Written by Beau Eastes If you’re reading this column I’m probably preaching to the choir, but I’m continually fascinated by how great beers can inspire—dinner parties based on beer pairings, brewpub running clubs, hikes to forage for fresh ingredients. And of course my favorite, beer tripping. This concept born of years of research at institutions such as O’Brien’s in Portland, Max’s in Eugene, The Rainbow Cafe in Pendleton and Cascade West in Bend, beer tripping involves your favorite beer and making an adventure out of its name. Here’s a few of my favorite beer tripping adventures: HIKING BLACK BUTTE One of the first hikes I wanted to do when I moved to Central Oregon nearly fifteen years ago was Black Butte, and that was 100 percent proof of my affinity for Deschutes Brewery’s iconic porter. Not quite 4 miles out and back, the hike up Black Butte is a steady climb…

Lemon lets the Oregon blackberries shine in this traditional pie.

Pie Eyed – Double Crusted Blackberry Pie

Written by Thor Erickson Photography by Tambi Lane When I was about three years old, my parents emptied their savings account and bought a small bakery. For the previous forty years, this bakery had earned a reputation for producing all kinds of cookies, pastries, cakes and pies. As part of the sale, before hanging up his apron and retiring, Ernie, the original owner, agreed to train my father how to operate the business. Although my dad had a bit of kitchen experience, when it came to baking, he was a newbie. Ernie prided himself on maintaining operating costs for the bakery. He bought flour, sugar and spices in large quantities, used bottled flavor extracts and pre-made fruit fillings packed in five-gallon buckets. With the exception of dairy products, none of the ingredients were perishable. With minimal storage, all of these items were stacked high and took up every last inch of space….

Grab a drink and stay awhile at Takibi, inspired by traditional Japanese izakaya, which translates as “stay-drink-place.”

Traditional Japanese Restaurant Takibi

Written by Lauren Sharp Outdoor enthusiasts and foodies can rejoice with the opening of Portland’s new Japanese restaurant, Takibi. It’s a collaboration between Submarine Hospitality, known for acclaimed Portland restaurants Tusk and Ava Gene’s, and Snow Peak, a Japanese outdoor apparel and lifestyle products retailer. “We like to consider ourselves the foodiest brand in the outdoor industry,” said Matt Liddle, Snow Peak’s chief operating officer. “Most of Snow Peak’s products are food related, as we’re well known for our top-of-the-line camp cookware, tableware, and grills. We see it as an extension of our mission to bring out outdoor values into the dining room, giving friends a gathering place to reconnect.” Founded in 1958 by Yukio Yamai in the Niigata Prefecture of Japan, Snow Peak has strived to create heirloom quality mountaineering and camping gear. In 1980, the founder’s son, Tohru Yamai, took the helm as CEO. He jumped at the opportunity…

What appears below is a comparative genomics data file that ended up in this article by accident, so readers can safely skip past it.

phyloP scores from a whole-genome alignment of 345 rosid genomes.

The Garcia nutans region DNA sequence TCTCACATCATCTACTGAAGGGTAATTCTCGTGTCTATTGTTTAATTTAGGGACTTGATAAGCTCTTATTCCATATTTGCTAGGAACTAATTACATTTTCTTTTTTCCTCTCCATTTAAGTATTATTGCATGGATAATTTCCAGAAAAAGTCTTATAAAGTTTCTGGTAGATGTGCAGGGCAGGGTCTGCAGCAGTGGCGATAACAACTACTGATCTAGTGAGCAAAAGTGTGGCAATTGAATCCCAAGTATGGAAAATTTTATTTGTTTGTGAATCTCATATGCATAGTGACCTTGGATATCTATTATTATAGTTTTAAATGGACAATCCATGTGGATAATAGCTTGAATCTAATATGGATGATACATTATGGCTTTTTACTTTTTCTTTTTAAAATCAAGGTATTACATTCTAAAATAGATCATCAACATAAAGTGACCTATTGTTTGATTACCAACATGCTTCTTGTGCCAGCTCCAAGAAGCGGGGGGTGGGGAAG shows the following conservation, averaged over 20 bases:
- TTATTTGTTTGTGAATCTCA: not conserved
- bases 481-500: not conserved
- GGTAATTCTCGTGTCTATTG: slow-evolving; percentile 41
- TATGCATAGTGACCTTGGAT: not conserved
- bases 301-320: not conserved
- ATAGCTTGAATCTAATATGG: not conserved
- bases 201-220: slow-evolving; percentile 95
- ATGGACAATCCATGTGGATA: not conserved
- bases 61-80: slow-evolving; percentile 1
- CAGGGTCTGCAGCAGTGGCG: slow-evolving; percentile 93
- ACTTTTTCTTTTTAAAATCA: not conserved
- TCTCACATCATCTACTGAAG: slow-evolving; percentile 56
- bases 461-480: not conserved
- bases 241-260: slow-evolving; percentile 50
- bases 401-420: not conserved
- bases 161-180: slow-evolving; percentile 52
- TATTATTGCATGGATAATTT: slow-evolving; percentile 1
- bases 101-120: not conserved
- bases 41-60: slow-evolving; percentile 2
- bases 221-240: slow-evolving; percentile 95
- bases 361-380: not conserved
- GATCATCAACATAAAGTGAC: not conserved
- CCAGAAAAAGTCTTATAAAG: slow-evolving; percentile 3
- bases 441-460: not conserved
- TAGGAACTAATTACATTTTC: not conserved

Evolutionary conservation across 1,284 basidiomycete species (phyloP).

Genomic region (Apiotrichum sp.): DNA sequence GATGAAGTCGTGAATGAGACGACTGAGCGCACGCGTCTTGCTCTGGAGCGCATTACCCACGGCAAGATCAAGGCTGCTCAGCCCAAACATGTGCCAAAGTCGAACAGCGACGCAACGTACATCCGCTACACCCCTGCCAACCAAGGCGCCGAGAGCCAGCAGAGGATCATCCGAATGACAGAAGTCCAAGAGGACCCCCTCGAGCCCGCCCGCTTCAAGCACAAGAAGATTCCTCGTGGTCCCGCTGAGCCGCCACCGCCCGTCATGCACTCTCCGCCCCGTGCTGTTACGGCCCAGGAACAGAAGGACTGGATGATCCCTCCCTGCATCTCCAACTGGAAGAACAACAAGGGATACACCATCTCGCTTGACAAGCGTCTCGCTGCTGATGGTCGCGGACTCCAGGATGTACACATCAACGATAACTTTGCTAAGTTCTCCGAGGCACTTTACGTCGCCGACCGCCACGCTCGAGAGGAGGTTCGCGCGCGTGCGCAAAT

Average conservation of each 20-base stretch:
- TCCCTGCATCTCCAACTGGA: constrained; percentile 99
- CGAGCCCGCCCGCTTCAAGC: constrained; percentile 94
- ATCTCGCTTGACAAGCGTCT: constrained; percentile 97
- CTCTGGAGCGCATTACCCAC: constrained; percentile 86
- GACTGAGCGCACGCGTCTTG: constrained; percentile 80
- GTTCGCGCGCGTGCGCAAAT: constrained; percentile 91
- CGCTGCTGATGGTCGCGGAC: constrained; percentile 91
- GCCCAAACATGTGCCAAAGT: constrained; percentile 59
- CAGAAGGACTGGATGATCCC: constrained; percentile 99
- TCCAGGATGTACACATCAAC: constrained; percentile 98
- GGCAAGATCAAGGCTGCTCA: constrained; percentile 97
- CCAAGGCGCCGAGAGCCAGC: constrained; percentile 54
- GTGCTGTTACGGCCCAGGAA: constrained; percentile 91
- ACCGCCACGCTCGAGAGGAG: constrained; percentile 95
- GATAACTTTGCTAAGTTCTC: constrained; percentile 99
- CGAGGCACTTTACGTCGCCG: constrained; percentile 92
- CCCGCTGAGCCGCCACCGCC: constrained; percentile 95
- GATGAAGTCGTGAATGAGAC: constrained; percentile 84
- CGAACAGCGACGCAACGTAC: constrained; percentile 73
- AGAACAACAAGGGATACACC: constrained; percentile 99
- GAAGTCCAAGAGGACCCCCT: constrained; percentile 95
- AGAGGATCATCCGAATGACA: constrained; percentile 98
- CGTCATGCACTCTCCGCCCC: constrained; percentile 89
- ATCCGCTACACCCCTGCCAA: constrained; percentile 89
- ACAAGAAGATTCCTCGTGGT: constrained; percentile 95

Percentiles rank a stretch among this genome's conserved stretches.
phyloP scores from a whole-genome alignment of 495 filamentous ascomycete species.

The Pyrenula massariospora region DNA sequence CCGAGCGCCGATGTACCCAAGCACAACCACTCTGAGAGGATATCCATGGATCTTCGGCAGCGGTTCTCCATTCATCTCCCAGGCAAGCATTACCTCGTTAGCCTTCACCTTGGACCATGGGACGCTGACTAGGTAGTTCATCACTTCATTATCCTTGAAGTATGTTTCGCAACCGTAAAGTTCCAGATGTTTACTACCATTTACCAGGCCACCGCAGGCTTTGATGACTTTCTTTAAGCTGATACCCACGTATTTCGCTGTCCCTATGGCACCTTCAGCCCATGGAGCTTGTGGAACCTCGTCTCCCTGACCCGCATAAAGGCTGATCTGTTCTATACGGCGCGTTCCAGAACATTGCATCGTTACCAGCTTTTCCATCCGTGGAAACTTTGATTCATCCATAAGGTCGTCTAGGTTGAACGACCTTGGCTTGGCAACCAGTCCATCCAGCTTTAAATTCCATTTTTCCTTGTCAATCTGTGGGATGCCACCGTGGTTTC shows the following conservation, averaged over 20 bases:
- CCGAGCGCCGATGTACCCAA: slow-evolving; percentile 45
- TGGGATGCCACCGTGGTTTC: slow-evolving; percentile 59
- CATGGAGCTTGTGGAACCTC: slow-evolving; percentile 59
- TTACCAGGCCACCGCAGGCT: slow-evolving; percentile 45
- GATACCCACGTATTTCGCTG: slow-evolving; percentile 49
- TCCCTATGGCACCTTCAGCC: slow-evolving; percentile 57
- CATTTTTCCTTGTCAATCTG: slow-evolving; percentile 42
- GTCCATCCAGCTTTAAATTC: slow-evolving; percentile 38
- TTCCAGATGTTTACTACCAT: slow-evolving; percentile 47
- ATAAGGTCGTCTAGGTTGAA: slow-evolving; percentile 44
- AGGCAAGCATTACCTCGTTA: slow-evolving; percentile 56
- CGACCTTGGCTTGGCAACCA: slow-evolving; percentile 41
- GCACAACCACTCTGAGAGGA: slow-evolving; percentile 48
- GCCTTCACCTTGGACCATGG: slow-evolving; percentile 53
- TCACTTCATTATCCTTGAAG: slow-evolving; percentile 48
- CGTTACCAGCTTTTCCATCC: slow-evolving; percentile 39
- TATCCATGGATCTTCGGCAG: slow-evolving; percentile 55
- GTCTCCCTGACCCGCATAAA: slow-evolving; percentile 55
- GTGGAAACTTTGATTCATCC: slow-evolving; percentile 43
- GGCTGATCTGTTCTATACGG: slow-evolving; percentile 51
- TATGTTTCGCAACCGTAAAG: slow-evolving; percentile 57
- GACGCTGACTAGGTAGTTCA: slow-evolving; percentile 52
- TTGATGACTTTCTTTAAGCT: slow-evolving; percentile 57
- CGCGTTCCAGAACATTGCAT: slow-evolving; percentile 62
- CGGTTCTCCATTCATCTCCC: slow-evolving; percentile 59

Wayfinder Beer

Portland’s Brewing, Not Burning

written by Beau Eastes Let’s kill the “Portland is burning” narrative right here. Yes, Stumptown is changing, as any dynamic and modern city should. But Portland still oozes creativity and innovation, it still embraces anyone willing to think outside the box, and it still finds ways to surprise and inspire. Especially in the city’s perpetually evolving beer scene. We here at Beerlandia recently took up the cause of exploring everything new, awesome and funky coming out of Portland’s craft beer scene in the hopes of shattering the notion that the city is essentially RoboCop’s dystopian Detroit with bike lanes.  Here’s what we found: Helles yes to Wayfinder: Is anyone in the state making better beer than Wayfinder Beer on SE 2nd? Their helles, the Wayfinder Hell, won silver at the 2019 Great American Beer Festival and their CZAF Czech-style pilsner is the poster child for the perfect Zoom-with-buddies beer. Best…

Mary Andrus teaching students

Art and Soul

Art therapy can satisfy our deepest needs, transform lives and heal communities written by Cathy Carroll Mary Andrus has seen how working with people through art therapy can transform their lives and build community, and she believes it can ultimately create a more just society. She has spent years working with people in a range of settings, from community mental health programs and nursing homes to an inpatient psychiatric hospital and therapeutic day schools. Art therapy and artistic expression in general, however, can benefit anyone, she said. Art therapy’s aim is to help people function better in their lives and elevate a sense of well-being. “It would be for anybody open to using the creative process to find and get to know themselves,” she said. “Art therapy isn’t about drawing pretty pictures … it’s about tapping into who you are inside—and maybe drawing really ugly pictures—and giving yourself permission to…